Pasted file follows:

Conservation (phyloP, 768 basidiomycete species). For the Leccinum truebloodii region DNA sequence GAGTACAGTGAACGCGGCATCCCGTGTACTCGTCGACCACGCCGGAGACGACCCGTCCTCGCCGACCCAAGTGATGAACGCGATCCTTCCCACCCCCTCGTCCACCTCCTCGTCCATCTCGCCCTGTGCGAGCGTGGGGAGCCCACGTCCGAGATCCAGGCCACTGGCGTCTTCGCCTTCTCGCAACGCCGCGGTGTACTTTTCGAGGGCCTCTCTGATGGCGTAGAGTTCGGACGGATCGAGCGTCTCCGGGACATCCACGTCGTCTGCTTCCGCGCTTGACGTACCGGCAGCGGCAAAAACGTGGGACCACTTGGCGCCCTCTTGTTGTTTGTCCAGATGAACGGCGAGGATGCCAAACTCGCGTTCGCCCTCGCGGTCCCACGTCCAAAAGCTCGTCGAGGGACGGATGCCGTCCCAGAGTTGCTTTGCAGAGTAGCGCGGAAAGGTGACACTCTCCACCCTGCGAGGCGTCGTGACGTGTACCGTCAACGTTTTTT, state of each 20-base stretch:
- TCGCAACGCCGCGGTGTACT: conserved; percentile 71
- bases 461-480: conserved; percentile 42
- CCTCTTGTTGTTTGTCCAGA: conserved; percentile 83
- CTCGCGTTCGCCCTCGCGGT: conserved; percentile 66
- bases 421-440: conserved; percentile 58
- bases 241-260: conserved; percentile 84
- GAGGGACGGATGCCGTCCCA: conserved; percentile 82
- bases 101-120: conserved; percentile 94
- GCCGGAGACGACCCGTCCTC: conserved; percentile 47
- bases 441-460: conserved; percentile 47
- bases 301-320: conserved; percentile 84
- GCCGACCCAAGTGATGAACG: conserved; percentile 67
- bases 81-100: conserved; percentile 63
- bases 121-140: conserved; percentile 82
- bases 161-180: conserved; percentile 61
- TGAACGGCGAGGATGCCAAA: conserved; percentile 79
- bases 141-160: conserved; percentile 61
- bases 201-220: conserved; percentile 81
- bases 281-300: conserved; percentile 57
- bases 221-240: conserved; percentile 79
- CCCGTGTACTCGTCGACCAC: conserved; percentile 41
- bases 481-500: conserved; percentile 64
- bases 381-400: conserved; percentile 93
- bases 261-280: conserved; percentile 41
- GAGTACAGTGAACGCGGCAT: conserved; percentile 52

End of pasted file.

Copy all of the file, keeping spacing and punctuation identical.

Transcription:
Conservation (phyloP, 768 basidiomycete species). For the Leccinum truebloodii region DNA sequence GAGTACAGTGAACGCGGCATCCCGTGTACTCGTCGACCACGCCGGAGACGACCCGTCCTCGCCGACCCAAGTGATGAACGCGATCCTTCCCACCCCCTCGTCCACCTCCTCGTCCATCTCGCCCTGTGCGAGCGTGGGGAGCCCACGTCCGAGATCCAGGCCACTGGCGTCTTCGCCTTCTCGCAACGCCGCGGTGTACTTTTCGAGGGCCTCTCTGATGGCGTAGAGTTCGGACGGATCGAGCGTCTCCGGGACATCCACGTCGTCTGCTTCCGCGCTTGACGTACCGGCAGCGGCAAAAACGTGGGACCACTTGGCGCCCTCTTGTTGTTTGTCCAGATGAACGGCGAGGATGCCAAACTCGCGTTCGCCCTCGCGGTCCCACGTCCAAAAGCTCGTCGAGGGACGGATGCCGTCCCAGAGTTGCTTTGCAGAGTAGCGCGGAAAGGTGACACTCTCCACCCTGCGAGGCGTCGTGACGTGTACCGTCAACGTTTTTT, state of each 20-base stretch:
- TCGCAACGCCGCGGTGTACT: conserved; percentile 71
- bases 461-480: conserved; percentile 42
- CCTCTTGTTGTTTGTCCAGA: conserved; percentile 83
- CTCGCGTTCGCCCTCGCGGT: conserved; percentile 66
- bases 421-440: conserved; percentile 58
- bases 241-260: conserved; percentile 84
- GAGGGACGGATGCCGTCCCA: conserved; percentile 82
- bases 101-120: conserved; percentile 94
- GCCGGAGACGACCCGTCCTC: conserved; percentile 47
- bases 441-460: conserved; percentile 47
- bases 301-320: conserved; percentile 84
- GCCGACCCAAGTGATGAACG: conserved; percentile 67
- bases 81-100: conserved; percentile 63
- bases 121-140: conserved; percentile 82
- bases 161-180: conserved; percentile 61
- TGAACGGCGAGGATGCCAAA: conserved; percentile 79
- bases 141-160: conserved; percentile 61
- bases 201-220: conserved; percentile 81
- bases 281-300: conserved; percentile 57
- bases 221-240: conserved; percentile 79
- CCCGTGTACTCGTCGACCAC: conserved; percentile 41
- bases 481-500: conserved; percentile 64
- bases 381-400: conserved; percentile 93
- bases 261-280: conserved; percentile 41
- GAGTACAGTGAACGCGGCAT: conserved; percentile 52